At this time of year, we’re starving for news to overanalyze.  For example, Rickie Weeks has a 1.059 OPS.  Discuss his awesomeness at your respective water coolers, break rooms, study groups and playgrounds.

Because of this, we get a lot of fluff pieces.  In the past, both Jason Kendall and Bill Hall have gotten laser eye surgery in an off-season, leading to Spring Training stories about improved eyesight and to me creating a ‘The Wonders of Laser Eye Surgery’ tag.  In both instances, the surgery had no positive impact on the player’s offense.

This year we get a similar story on Corey Hart.  He’s going to wear prescription goggles.  First of all, awesome.  I had RecSpecs one year in Little League before I got contact lenses, and they were badass.  Secondly, I refuse to get sucked into thinking his offense will improve due to this.  They sort of had me hoping with Hall, and that was a disaster.

There’s a similar story on, of all people, Jeff Suppan.  Apparently, new pitching coach Rick Peterson suggested something new with his hands that he’s all excited about.

It all makes a lot of sense.  It’s simple.  If it adds that little extra on a pitch, that one pitch may get you out of an inning rather than throwing another ten pitches.  I’m excited.

No.  I won’t do it.  I will not allow myself to think that Rick Peterson is going to salvage Jeff Suppan.  I think I’ve mentioned this before, but my prediction is that I’m going to get really tired of all the Rick Peterson love this year.  Let’s take a look at the starting rotation:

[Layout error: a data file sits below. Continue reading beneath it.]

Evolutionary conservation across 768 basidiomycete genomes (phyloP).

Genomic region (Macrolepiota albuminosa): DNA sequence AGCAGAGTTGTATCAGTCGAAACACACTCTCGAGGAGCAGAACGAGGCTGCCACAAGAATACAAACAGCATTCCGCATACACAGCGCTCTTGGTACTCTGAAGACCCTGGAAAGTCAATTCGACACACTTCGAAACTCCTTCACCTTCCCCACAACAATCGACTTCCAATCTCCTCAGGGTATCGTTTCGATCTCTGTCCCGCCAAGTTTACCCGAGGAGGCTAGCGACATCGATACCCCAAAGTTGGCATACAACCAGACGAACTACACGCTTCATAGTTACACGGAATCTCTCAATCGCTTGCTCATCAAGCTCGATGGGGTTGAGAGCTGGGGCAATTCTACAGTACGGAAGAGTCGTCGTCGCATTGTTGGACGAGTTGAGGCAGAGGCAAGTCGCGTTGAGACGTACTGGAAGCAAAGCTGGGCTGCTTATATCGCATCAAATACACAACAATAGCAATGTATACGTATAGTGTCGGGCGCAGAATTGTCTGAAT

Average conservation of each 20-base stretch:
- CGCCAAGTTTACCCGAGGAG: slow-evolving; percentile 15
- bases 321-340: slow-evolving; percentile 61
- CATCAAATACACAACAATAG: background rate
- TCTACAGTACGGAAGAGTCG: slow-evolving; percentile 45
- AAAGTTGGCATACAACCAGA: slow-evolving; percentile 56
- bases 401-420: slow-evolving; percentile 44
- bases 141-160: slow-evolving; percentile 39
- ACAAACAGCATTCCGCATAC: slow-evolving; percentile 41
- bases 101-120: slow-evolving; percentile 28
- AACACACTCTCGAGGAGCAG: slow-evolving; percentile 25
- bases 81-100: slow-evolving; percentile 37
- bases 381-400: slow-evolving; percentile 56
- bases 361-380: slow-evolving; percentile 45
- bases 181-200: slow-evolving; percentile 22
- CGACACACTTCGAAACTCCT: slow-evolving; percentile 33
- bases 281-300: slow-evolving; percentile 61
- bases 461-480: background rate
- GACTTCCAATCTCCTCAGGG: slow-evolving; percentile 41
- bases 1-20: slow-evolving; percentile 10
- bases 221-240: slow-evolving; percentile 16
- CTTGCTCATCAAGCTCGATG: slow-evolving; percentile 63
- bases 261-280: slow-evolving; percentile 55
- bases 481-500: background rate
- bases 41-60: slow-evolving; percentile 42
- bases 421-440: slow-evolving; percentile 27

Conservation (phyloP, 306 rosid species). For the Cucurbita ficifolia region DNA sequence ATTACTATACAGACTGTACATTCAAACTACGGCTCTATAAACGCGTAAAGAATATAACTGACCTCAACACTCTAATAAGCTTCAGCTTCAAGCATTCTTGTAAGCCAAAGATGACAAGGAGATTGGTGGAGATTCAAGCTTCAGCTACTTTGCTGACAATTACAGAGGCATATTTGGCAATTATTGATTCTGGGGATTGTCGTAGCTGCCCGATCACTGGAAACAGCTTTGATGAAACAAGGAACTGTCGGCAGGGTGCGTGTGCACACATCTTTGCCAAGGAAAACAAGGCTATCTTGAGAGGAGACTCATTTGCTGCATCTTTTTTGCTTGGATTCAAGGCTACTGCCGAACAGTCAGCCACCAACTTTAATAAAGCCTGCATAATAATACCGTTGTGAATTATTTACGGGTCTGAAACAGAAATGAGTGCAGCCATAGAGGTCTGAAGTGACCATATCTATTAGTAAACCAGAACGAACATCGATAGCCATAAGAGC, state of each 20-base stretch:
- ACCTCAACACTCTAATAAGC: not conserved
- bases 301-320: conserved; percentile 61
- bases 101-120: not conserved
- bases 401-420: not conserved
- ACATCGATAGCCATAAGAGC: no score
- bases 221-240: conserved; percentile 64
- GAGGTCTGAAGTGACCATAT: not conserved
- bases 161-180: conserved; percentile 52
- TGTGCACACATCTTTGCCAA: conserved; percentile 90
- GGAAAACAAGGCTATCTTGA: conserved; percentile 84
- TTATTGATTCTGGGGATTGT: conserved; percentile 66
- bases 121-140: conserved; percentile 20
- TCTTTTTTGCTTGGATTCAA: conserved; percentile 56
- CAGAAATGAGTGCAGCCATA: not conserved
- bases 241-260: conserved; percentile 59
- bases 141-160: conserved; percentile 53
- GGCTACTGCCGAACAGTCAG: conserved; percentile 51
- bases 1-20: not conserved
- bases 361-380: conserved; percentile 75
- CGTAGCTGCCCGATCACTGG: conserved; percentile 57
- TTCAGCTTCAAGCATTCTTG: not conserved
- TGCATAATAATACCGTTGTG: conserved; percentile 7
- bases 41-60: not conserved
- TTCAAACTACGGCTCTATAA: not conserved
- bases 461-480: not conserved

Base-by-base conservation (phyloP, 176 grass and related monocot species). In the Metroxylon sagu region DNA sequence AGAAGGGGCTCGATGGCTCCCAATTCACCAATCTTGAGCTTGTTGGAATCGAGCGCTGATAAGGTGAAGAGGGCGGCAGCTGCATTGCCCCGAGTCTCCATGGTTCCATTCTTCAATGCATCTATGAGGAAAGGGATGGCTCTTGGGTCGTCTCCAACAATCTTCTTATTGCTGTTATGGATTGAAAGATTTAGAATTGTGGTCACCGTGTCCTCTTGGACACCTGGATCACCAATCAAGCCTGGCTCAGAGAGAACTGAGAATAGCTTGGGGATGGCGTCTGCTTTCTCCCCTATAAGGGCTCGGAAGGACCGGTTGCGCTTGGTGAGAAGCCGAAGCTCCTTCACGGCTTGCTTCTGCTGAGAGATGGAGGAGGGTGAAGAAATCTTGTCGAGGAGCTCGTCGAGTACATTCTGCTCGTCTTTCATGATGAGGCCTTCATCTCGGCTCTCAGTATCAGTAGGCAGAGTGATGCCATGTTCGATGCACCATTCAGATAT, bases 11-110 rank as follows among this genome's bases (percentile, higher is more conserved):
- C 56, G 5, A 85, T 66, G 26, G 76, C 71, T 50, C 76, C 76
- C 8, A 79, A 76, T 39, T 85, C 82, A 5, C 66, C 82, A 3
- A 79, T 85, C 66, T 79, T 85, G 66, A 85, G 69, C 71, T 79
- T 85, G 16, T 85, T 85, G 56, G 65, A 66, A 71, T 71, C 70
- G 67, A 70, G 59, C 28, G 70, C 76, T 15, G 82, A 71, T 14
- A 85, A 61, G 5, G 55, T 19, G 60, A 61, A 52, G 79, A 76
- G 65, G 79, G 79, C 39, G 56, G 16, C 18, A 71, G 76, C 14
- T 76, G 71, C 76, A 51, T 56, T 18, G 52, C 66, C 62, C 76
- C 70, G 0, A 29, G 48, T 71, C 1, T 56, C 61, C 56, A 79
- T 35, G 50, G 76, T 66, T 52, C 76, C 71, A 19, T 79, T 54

Gallardo:  He never had a walk rate close to last year’s poor mark, so there’s reason to expect it to drop down.  So he’ll be better.

Parra: He fell far short of expectations last year, so there is again reason to expect at least a small rebound.

Bush:  He’s healthy again.  He pitched well until he was hit on the arm by that line drive last year.

Wolf: He’s better than Looper.

Davis: He’s better than Suppan.

Suppan: Even if he made no changes, it would be almost impossible to be as bad as he was last year.  He had a historically bad season.

So, the rotation will be better.  Here’s what people will notice. “Hey, there’s a new pitching coach this year!  Causation always means correlation!  Therefore, Rick Peterson must be the reason the pitching is better!”

Prepare to be annoyed.  Don’t say you weren’t warned.

July in review: It sucked.

Posted by Steve

Entering July, the Brewers were 42-35 and had a two game lead in the NL Central.  Hard to believe that was just a month ago.  A 9-17 month has dropped the Crew to fourth place, prevented them from trading for an impact starting pitcher and dropped their playoff odds to 2.4%.  It’s not often that a team’s season goes down the toilet in just one month, but the Brewers managed to pull it off beautifully.

To find the reason for their struggles, there’s no need to look beyond starting pitching.  The Brewers have allowed the third most runs per game in the National League.  Their starters are averaging 5.6 innings per game started, the second worst mark in the NL.  That has unsurprisingly taken a toll on a bullpen that was a team strength, but has worn down due to overuse.  Things aren’t going to go well when you have one above average starting pitcher on your team.  Let’s look at this brutal rotation.